That had to cost Capitol Records a fortune, so Capitol understandably was a little upset upon hearing it that it probably wouldn't be a smash hit.

The answer turned out to be: you don't. In fact, you don't even perform live anymore.

Again, only the Beatles could pull this off - making money only off of record and song royalties.

I wonder when studio equipment and time became cheap enough to afford other groups the luxury to pull off the same trick. For example, The Who - or did Pete Townsend just work out all the parts in his home studio ahead of time then just bring the finished ideas to the recording studio to get them recorded on state-of-the-art equipment? I.e., did it get cheap enough for big artists to afford their own home studio set up at the turn of the decade, which allowed other groups the luxury of perfecting their records' sound?

Nowadays there are obviously still big-time recording studios, but how much better does the finished product sound (especially when played on an iPod) than can be achieved with a few thousand dollars of equipment and ProTools?

May 28, 2010 3:18 PM  
Anonymous Anonymous said...

Interesting comment re the use of studio musicians for "most" rock records played on the radio in the 60's...I have heard that the Byrds', e.g., recordings were made with studio musicians...any other examples?
One prominent exception, judging from the terrible sound of their studio work, would be Janis Joplin's Big Brother and the Holding Company.

July 10, 2010 12:24 PM  
Blogger ziel said...

"One prominent exception, judging from the terrible sound of their studio work, would be Janis Joplin's Big Brother and the Holding Company."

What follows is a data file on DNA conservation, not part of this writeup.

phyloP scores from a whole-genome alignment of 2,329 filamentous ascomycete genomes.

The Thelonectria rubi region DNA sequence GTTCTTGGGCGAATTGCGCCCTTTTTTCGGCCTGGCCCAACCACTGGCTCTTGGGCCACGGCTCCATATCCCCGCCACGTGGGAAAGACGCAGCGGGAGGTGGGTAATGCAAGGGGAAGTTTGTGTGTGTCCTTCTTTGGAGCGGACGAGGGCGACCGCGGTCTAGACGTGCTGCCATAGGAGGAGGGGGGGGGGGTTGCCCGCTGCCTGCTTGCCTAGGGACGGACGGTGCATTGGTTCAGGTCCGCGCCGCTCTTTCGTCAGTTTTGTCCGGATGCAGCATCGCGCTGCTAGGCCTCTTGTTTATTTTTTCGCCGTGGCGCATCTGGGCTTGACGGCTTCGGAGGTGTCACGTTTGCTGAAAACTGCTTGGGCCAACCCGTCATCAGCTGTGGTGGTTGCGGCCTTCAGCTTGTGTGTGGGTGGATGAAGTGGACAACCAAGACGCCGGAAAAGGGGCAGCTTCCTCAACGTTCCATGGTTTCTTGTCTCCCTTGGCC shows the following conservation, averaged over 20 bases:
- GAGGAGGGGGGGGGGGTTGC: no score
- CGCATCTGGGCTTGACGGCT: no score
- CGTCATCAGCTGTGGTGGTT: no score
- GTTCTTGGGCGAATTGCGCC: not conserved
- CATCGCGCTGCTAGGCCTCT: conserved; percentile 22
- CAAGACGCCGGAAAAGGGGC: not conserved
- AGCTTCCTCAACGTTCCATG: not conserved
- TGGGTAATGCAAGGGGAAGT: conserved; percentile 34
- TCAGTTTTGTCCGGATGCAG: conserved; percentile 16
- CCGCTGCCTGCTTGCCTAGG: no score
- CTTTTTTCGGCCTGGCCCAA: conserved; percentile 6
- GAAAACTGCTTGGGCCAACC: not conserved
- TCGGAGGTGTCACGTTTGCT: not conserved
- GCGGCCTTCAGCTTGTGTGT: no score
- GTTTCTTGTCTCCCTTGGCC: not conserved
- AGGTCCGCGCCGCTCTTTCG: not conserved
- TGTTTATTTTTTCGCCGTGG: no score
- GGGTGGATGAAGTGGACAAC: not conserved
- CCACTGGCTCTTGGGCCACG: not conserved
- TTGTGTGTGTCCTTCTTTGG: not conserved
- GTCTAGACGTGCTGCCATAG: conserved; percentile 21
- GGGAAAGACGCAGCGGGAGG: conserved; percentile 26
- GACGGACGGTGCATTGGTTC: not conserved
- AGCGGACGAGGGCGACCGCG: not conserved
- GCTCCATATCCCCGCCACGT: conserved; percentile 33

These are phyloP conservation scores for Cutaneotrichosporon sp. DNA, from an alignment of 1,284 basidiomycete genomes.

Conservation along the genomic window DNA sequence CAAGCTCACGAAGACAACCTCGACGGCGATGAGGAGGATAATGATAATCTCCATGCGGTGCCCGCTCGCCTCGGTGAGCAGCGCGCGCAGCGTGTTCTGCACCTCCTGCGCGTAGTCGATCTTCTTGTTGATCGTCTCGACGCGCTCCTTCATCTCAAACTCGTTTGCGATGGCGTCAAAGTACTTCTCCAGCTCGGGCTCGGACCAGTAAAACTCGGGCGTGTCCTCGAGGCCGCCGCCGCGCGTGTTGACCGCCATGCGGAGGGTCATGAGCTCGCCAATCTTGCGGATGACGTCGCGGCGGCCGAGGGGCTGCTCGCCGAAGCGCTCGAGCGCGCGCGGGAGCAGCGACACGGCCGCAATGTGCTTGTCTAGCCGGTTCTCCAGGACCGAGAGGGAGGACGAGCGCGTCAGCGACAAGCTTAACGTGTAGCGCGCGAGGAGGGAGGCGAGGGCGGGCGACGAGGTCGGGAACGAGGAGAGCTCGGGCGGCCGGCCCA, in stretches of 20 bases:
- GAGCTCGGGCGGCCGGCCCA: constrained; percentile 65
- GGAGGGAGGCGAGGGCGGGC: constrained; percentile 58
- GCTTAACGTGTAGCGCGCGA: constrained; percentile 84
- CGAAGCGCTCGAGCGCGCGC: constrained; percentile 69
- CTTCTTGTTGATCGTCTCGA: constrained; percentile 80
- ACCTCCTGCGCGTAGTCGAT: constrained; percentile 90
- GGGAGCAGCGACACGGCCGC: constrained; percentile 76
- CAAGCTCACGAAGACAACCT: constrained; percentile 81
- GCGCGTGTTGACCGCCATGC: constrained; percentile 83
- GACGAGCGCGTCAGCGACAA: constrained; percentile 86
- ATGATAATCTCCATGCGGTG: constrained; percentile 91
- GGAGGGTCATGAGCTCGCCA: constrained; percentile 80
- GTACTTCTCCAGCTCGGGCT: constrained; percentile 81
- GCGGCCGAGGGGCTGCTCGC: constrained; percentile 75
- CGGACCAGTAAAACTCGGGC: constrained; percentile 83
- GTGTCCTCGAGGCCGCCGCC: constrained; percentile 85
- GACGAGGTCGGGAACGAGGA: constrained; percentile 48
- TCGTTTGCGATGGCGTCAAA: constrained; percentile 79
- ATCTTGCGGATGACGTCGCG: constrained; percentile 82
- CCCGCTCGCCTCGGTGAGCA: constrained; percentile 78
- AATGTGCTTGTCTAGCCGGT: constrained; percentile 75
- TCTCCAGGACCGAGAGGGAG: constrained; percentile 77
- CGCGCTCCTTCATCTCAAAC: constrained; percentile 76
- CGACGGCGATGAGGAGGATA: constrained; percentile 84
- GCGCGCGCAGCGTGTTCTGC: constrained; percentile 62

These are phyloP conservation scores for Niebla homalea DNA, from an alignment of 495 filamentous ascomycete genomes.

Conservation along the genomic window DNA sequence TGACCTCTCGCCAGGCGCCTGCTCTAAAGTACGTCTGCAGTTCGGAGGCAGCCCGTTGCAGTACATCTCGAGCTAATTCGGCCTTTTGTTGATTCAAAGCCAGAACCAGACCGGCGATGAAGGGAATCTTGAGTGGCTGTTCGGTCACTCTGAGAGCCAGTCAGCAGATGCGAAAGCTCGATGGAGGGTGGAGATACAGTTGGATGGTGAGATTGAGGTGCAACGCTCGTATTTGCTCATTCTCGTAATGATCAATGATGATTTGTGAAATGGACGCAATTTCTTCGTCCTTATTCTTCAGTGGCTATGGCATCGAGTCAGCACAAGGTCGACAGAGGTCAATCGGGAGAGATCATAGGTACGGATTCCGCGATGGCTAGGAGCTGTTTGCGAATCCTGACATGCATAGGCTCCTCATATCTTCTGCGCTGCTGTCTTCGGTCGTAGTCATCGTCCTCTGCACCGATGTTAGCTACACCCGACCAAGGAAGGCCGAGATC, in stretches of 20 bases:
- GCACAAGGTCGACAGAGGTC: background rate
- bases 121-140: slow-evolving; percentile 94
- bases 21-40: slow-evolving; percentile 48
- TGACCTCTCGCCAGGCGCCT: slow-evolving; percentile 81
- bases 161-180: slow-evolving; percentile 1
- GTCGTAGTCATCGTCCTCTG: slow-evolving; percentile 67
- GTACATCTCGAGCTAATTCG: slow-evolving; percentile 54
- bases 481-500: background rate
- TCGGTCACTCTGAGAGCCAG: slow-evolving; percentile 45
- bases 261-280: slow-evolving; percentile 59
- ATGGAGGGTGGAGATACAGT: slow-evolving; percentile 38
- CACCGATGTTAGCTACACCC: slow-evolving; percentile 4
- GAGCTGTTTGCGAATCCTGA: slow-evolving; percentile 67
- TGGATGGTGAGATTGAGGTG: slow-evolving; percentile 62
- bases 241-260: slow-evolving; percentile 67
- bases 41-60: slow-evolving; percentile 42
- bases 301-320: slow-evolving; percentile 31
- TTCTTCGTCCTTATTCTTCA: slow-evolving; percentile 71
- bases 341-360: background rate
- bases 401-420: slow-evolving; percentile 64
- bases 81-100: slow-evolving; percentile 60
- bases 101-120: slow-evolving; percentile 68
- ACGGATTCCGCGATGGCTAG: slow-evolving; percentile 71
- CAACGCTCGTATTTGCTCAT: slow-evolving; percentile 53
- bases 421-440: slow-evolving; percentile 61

I think as the late 60's developed, and 'progressive rock' began to take root, many of these groups played on their records, perhaps supplemented by studio musicians. The Doors, for example, were a mix of their own playing and studio musicians as needed. I'm sure the Dead played their own instruments. Even with the Byrds, it's probably McGuinn's own jangly 12-string we're hearing.

My understanding is that the studio musicians (look up the "Wrecking Crew") were used for potential hits. They tended to be used to lay down the rhythm track because it was hard for these young guys in new groups who hadn't been playing very long to really command the beat well enough to sound real tight on a record, particularly the drums and bass.

July 11, 2010 9:54 PM  
Anonymous buy generic cialis said...

Interesting. I didn't know that and this blog is one of the best in this category but why you are talking about the Beatles? they were the best band it doesn't matters if Paul couldn't play the piano, he did an amazing career.

May 19, 2011 10:49 AM  

Post a Comment

<< Home